Injury, recovery and BJJ

I got an email from one of my students the other day, someone who prior to this week had been training consistently since he enrolled not too long ago. In the email he told me that the reason he had been missing class was because he tweaked his rib and he didn’t want to make it worse by training.

I told him not to be discouraged. Injury is obviously a natural part of jiu jitsu, especially at the beginning when 1) your body is first getting used to using all the new muscles in such an intense manner and 2) you haven’t developed the skills or knowledge of how to prevent your body from getting injured when rolling around in all these awkward positions by yourself and with an opponent. I also said it is a smart move not to be over zealous and to take the necessary time to rest and let his body recover from the injury. However, if he notices that after a few days/weeks/months of inactivity that his recovery is becoming stagnant by not doing anything, then that means its time to get back on the mat.

It is certain that the body needs time of relative inactivity to recover immediately after an injury. However there comes a point after that initial period of inactivity, especially when a person gets to be older than 27, that the body needs an additional push to get it to continue recovering and eventually reach 100%. This is the principle behind both physical therapy and weightlifting. When we do physical activity, such as jiu jitsu, we tear muscle fibers which then regrow stronger during the recovery process. Additionally, after we finish training our bodies release hormones that also aid in growth and recovery. Without these two helping hands its likely that the couch will only get you to about 70%.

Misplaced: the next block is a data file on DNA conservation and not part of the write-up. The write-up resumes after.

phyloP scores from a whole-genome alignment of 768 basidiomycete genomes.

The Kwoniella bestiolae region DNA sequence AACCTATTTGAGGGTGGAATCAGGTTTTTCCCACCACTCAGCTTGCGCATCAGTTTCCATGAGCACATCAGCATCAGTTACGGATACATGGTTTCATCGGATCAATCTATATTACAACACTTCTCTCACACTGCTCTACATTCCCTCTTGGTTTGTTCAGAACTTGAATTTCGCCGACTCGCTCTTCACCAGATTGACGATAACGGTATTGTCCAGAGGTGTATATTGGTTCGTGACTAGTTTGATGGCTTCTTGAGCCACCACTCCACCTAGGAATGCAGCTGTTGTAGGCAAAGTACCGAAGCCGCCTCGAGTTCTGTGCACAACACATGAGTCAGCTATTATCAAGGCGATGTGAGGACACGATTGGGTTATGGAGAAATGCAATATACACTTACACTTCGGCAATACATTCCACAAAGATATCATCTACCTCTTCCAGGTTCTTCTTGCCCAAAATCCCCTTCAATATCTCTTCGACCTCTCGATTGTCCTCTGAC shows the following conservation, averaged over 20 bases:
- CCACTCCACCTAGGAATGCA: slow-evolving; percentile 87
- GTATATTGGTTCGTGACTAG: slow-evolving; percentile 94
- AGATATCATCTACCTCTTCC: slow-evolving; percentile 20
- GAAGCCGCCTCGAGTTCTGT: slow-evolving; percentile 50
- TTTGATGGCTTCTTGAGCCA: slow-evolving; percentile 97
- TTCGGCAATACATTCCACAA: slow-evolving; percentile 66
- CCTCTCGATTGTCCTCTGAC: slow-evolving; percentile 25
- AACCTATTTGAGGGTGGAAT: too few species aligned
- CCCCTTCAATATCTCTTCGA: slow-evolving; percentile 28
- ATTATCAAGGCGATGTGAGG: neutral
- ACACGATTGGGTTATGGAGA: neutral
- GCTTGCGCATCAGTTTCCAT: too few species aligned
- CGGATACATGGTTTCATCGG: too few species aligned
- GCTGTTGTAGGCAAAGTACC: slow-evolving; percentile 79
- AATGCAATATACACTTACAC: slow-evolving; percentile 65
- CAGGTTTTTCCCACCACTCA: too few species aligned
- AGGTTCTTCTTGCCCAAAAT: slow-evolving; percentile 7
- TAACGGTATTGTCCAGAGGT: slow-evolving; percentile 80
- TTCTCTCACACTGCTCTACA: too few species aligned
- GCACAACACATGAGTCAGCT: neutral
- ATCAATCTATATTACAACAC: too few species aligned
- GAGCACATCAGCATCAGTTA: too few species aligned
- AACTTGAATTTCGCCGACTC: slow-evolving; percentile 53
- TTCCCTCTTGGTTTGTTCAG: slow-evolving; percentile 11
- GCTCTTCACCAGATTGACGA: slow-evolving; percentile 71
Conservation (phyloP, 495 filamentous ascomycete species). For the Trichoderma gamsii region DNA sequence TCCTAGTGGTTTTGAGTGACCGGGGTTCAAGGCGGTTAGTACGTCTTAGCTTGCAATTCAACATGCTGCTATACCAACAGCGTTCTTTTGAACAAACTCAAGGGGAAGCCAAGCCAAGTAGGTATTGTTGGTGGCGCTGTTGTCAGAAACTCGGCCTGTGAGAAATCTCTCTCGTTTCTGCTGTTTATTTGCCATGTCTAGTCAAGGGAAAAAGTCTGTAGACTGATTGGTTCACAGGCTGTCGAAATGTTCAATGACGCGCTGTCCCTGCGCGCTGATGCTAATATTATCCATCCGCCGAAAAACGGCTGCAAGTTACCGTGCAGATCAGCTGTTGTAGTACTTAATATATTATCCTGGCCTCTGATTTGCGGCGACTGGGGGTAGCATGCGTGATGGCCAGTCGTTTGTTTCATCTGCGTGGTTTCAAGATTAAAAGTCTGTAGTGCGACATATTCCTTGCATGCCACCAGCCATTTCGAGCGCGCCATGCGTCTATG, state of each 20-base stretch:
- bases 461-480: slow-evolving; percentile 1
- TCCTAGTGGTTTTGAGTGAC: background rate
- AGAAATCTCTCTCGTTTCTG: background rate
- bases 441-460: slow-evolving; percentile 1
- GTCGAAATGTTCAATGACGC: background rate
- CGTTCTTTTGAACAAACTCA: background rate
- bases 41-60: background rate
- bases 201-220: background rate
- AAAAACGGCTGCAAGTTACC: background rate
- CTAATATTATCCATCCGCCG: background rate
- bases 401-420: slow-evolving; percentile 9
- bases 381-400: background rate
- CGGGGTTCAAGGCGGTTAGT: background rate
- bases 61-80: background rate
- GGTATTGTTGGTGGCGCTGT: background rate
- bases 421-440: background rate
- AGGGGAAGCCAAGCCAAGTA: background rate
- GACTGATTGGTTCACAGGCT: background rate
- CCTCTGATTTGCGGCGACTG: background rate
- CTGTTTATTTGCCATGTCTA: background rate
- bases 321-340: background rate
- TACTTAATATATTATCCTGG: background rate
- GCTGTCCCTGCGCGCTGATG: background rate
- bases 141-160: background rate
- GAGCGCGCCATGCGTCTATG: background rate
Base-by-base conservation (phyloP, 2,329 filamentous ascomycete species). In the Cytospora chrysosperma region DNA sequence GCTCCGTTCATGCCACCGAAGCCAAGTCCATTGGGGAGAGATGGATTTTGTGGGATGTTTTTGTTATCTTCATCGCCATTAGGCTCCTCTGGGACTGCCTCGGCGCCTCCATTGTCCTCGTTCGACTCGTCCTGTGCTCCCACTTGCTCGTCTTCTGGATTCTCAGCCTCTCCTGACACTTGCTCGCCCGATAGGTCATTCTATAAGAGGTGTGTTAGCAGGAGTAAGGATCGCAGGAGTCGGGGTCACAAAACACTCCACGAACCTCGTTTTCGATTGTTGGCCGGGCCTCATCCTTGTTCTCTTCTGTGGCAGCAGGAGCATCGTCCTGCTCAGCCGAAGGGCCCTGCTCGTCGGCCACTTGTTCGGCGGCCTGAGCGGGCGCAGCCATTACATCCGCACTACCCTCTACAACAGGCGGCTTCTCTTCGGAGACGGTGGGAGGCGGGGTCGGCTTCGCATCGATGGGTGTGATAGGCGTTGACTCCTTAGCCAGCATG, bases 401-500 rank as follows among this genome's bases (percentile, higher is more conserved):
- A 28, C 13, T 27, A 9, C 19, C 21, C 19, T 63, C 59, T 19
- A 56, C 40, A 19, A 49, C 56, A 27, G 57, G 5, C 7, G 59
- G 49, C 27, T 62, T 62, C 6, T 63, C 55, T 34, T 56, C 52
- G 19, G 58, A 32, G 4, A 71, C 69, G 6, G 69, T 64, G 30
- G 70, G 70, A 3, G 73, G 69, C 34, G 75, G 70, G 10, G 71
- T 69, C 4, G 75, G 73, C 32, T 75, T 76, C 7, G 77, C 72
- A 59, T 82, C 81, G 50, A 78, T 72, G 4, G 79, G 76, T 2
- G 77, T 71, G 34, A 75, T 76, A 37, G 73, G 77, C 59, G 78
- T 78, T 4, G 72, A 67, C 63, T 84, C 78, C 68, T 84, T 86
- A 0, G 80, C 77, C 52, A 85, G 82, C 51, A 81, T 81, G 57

So next time you’re sitting on the couch, injured, telling yourself that its a good thing because you need to recover, remember these words of wisdom and get your a** back on the mat. You might not be 100% but you’ll never get there without a little extra push. (The next post will be about how to train with an injury and how to prevent injury from happening in the first place).